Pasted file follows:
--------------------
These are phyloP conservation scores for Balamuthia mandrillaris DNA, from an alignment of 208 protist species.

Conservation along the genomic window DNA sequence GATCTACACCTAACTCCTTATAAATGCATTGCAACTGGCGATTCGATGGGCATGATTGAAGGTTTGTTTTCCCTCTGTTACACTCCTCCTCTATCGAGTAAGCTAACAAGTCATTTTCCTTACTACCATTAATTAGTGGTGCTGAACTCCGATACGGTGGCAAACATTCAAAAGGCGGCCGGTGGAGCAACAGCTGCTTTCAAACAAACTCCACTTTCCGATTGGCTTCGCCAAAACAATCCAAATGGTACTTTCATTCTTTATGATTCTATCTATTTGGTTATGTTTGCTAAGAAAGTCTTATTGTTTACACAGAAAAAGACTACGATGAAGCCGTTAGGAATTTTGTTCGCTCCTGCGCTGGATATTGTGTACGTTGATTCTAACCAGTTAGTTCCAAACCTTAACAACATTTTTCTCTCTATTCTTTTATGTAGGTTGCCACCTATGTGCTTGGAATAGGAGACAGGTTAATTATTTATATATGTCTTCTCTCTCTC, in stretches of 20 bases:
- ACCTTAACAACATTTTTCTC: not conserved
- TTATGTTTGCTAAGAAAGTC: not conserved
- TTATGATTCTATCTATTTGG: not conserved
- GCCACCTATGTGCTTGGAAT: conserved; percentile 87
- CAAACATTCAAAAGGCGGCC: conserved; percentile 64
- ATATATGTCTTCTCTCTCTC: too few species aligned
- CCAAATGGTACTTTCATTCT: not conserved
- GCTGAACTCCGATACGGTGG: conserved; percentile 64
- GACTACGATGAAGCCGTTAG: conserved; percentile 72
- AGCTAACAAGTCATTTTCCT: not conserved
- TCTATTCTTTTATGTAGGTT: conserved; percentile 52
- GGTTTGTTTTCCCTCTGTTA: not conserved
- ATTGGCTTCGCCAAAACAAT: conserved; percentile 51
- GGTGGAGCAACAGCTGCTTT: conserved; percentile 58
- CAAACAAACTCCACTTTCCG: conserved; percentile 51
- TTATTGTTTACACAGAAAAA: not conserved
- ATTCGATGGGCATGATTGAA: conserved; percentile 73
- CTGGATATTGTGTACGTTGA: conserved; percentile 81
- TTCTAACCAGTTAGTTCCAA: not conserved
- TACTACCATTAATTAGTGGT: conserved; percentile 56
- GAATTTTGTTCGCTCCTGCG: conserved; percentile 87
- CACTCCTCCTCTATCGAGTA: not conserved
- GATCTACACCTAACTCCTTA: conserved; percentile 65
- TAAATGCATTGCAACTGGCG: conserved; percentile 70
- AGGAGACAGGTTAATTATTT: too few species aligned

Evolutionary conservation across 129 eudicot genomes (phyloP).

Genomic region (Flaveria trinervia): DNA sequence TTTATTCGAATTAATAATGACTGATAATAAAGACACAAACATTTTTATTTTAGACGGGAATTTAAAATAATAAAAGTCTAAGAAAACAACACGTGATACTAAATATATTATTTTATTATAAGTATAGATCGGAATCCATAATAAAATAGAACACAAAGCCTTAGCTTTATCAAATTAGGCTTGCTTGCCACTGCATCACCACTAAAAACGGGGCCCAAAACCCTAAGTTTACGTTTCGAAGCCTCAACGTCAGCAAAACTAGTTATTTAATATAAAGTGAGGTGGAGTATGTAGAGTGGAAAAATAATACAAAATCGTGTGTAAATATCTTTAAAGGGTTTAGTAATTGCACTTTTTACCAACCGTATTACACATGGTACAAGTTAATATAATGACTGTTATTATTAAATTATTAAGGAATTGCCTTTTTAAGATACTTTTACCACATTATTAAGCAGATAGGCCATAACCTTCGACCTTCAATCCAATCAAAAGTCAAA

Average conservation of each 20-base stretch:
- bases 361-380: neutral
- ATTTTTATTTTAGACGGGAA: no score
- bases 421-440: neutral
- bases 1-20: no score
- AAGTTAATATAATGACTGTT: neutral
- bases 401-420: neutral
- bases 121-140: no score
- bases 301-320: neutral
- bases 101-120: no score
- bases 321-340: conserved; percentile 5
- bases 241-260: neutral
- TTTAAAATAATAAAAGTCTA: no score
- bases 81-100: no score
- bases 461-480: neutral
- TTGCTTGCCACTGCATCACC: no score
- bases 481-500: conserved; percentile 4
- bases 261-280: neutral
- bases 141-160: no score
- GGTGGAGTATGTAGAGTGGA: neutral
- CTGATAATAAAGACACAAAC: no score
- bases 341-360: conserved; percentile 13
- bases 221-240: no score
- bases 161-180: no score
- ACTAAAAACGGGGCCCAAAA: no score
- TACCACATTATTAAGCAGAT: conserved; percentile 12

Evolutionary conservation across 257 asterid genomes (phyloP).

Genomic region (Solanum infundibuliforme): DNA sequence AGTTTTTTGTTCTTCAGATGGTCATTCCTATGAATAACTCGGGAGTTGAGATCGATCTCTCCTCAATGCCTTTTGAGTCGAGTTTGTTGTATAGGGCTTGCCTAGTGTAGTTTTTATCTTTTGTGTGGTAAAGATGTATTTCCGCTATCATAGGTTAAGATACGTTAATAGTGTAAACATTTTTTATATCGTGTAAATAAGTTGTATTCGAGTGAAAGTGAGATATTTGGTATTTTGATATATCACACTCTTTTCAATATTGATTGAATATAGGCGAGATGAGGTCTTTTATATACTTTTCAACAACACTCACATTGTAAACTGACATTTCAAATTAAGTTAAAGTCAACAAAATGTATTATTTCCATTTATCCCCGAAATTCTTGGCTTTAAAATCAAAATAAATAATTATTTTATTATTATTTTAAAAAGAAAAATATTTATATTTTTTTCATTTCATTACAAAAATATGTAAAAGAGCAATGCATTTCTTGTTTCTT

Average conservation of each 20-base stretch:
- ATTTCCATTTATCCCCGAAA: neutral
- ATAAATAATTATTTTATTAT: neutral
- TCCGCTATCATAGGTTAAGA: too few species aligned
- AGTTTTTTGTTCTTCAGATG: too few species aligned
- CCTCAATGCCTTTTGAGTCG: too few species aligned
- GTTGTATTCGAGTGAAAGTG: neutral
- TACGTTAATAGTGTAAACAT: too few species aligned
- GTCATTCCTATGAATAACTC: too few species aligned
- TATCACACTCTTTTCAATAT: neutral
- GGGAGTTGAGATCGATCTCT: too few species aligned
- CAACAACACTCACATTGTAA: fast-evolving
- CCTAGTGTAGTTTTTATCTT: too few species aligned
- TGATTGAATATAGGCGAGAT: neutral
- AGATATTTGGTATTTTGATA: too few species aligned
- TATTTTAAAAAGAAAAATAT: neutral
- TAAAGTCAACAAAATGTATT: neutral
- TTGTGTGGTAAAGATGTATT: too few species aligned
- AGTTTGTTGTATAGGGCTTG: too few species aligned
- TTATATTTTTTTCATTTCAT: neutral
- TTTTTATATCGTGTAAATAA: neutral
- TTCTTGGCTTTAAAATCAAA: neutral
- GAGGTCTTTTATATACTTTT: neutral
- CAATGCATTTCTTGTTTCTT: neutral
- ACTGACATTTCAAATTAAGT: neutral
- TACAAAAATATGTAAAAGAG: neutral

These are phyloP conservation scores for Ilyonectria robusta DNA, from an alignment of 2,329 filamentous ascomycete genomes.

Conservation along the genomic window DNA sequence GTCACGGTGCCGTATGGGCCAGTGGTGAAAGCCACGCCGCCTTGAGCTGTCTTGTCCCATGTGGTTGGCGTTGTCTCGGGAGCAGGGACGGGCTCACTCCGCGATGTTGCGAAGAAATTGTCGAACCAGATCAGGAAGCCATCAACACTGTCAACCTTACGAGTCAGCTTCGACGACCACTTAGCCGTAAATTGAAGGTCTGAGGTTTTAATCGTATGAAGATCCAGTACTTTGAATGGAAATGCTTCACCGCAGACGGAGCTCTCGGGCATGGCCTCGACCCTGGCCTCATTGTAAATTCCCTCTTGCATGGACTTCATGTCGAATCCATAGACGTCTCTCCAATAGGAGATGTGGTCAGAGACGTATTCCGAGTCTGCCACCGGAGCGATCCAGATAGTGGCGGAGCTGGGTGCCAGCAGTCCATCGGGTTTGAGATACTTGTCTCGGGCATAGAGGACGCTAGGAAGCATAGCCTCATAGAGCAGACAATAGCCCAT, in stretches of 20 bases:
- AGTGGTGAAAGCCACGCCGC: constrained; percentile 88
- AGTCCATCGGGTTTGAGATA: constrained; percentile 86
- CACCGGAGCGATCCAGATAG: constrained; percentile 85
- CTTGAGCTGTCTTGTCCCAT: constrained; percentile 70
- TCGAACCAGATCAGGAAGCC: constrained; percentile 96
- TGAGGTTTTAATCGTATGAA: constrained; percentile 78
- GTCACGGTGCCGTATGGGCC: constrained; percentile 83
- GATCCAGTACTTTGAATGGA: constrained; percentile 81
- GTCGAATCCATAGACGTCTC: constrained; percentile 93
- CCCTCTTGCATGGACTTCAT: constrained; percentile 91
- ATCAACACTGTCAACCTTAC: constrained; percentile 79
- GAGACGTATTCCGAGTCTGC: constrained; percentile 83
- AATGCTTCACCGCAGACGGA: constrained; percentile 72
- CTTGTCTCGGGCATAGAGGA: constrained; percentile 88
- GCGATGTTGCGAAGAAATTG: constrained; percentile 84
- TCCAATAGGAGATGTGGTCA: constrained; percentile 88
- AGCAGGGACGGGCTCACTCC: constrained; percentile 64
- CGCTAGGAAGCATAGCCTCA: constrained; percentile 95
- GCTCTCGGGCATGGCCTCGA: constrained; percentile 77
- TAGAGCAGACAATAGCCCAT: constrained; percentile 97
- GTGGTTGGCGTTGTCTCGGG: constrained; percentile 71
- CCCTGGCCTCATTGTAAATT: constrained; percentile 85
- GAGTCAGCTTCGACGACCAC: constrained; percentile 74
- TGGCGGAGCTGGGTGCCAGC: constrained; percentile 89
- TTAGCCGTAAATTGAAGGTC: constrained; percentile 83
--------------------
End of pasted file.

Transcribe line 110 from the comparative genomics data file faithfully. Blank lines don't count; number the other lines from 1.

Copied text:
- TTAGCCGTAAATTGAAGGTC: constrained; percentile 83